Quasi Yagi Microstrip Antenna Design Biology Essay

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This chapter gives a literature review relating to the quasi-Yagi microstrip antenna design. The chapter starts by providing some general information about antenna such as radiation pattern, gain, bandwidth and others. Moreover, this chapter continued with some explanation on microstrip antenna. Here, several design formulas for quasi-Yagi microstrip antenna such calculating the effective dielectric constant, derivations for free space wavelength and guided wavelength are provided. Then, this chapter will continue with some explanation about reconfigurable antennas. At this point, multi type of reconfigurable antennas will be discussed. The advantages and disadvantages of the microstrip antennas and reconfigurable antennas are also provided in this chapter.

An antenna is a metallic conductor system capable of radiating and capturing electromagnetic energy (Tomasi, 2004). In other words the antenna is the transitional structure between free-space and a guiding device (Balanis, 2005). In addition, antennas are resonant devices which can operate efficiently over a frequency band. Each antenna in a same network should be tuned to the same operates frequency band. This is because to ensure a transmission link can be made between transmitter and receiver. Otherwise, transmission or reception process will be terminated.

There are various parameters which can be used to characterize the performance of an antenna. Some of the parameters are correspond to the other parameters. However, not all of the parameters are needed to be clarified in order to describe the performance of an antenna. Several important antenna parameters such radiation pattern, gain, directivity, beamdwidth, bandwidth and polarization will be explained below.

Radiation Pattern

A radiation pattern is a polar diagram or graph representing field strengths or power densities at various angular positions relative to an antenna (Tomasi, 2004). In other words, it is a plot of field strength at a fixed distance from an antenna as a function of angle, normally in the far field region of an antenna (Zaiki, 2006). There are two types of plots can be used to illustrate the radiation pattern of an antenna. The plots are polar and rectangular plots. However, the polar plot as shown in figure below is more commonly used in the modern wireless communication systems.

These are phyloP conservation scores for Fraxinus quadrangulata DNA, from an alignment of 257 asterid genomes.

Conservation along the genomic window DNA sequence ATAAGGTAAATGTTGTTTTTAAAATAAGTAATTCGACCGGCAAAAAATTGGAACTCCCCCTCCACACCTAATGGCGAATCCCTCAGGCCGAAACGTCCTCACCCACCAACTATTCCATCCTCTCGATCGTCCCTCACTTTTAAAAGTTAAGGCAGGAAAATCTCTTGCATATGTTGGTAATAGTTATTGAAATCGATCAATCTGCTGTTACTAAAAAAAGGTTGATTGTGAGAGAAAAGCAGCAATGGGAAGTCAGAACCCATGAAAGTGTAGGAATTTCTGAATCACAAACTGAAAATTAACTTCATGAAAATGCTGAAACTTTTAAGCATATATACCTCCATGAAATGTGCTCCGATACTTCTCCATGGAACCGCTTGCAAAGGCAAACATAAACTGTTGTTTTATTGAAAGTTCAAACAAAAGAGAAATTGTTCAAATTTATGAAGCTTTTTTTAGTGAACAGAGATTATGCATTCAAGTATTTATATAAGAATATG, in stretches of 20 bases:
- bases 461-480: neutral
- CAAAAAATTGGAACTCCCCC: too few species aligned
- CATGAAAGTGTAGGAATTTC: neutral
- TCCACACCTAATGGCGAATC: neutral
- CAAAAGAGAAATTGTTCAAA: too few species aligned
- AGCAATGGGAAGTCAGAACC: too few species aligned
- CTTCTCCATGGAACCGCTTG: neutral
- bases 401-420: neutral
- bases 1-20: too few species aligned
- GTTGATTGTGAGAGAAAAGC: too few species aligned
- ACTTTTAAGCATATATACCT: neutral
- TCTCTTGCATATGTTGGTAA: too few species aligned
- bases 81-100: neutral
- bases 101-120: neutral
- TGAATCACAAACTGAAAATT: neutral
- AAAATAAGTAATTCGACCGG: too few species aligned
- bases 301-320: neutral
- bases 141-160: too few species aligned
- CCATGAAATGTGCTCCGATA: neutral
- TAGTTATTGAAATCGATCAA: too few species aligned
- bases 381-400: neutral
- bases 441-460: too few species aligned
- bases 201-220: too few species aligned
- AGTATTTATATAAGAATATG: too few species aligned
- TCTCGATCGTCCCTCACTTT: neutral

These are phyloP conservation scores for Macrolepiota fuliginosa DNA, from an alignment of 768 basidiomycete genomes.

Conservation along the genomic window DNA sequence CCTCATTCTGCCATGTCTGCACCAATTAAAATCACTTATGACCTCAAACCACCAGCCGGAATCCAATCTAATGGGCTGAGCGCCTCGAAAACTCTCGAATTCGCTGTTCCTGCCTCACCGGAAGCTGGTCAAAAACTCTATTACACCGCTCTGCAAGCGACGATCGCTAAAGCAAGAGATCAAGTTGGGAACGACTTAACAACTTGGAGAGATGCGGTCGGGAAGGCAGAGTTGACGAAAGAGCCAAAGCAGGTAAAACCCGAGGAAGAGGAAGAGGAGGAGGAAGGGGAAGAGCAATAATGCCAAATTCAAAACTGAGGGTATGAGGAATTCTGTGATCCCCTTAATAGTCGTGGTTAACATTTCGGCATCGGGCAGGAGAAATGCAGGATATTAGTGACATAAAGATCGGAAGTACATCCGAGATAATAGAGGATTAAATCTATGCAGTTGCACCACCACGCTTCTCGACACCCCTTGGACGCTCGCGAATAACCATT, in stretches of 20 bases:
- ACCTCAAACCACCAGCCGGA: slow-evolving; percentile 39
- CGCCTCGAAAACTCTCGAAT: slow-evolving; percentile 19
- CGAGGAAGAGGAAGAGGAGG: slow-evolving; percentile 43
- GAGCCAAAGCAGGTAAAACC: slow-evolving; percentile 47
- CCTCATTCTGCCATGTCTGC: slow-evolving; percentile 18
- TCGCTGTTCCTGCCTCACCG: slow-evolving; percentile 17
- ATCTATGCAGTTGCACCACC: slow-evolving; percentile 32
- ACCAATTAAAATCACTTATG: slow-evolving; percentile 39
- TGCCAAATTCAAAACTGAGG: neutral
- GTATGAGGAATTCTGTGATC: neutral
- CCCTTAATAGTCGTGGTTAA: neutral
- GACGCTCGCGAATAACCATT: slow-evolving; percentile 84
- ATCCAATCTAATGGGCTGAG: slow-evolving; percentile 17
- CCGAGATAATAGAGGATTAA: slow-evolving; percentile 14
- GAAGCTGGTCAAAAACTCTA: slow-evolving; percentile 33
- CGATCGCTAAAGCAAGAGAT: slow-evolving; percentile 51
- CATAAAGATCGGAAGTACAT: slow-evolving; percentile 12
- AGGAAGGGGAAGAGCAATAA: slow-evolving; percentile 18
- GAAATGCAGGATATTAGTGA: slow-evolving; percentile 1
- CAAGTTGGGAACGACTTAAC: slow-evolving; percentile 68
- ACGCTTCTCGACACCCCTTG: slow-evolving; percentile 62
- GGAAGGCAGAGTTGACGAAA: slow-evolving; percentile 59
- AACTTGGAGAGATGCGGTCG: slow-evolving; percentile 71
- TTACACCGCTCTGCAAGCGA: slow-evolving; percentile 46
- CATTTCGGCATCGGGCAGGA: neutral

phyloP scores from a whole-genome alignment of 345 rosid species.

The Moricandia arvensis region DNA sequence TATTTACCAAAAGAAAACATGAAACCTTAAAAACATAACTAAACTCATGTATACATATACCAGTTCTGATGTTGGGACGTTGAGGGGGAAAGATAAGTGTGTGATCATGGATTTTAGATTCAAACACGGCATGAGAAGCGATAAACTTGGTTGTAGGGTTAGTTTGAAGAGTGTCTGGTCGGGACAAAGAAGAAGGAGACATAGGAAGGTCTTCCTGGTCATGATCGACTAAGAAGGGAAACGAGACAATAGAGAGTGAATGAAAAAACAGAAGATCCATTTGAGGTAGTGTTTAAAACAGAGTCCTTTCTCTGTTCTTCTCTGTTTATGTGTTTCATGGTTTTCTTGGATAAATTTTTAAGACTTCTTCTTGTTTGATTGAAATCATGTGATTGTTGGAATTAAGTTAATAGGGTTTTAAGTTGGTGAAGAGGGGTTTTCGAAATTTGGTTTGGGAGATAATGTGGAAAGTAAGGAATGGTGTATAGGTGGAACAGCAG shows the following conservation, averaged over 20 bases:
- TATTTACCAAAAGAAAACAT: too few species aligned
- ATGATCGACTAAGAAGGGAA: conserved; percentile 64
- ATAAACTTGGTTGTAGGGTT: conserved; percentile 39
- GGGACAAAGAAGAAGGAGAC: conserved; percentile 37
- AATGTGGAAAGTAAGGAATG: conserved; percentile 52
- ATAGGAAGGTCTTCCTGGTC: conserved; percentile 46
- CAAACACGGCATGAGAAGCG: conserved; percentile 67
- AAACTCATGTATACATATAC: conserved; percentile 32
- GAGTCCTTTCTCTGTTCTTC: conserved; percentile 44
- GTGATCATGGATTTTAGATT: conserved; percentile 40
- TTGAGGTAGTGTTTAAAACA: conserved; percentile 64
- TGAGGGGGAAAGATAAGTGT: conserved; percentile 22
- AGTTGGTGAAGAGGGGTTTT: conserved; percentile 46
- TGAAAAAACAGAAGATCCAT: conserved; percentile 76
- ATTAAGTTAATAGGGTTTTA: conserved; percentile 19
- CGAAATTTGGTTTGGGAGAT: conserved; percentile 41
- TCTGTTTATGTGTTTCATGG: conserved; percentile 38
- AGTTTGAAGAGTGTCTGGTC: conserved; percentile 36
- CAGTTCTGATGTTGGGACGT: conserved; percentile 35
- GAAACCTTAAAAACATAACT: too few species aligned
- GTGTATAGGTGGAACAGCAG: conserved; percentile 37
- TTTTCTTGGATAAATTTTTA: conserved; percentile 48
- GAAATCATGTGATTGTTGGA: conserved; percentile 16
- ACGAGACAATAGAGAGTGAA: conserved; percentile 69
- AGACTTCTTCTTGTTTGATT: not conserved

Figure 1: Polar plot of antenna's radiation pattern

Source: Stutzman & Thiele, 1981

Figure 2: Rectangular plot of antenna's radiation pattern

Source: Stutzman & Thiele, 1981


Gain of an antenna is defined as the ratio intensity, in a given direction, to the radiation intensity that would be obtained if the power accepted by the antenna were radiated isotropically (Balanis, 2005). It is one of important measurement which can be used to describe the performance of the measured antenna. In fact, the gain of an antenna is closely related to its directivity which can affect the efficiency of the antenna. There are a lot of equations can be used to calculate the gain of antenna. One of the available equations is:



= efficiency of the antenna

D = directivity of the antenna


Directivity is defined as the ratio of the radiation intensity in a given direction from the antenna to the radiation intensity averaged over all directions (Balanis, 2005). The directivity of an antenna is relative, and is normally compared to an isotropic antenna, since the latter radiates equally in all directions (Zaiki, 2006). The average radiation intensity is equal to the total power radiated by the antenna divided by 4. If the direction is not specified, the direction of maximum radiation intensity is implied. In mathematical form, it can be described as: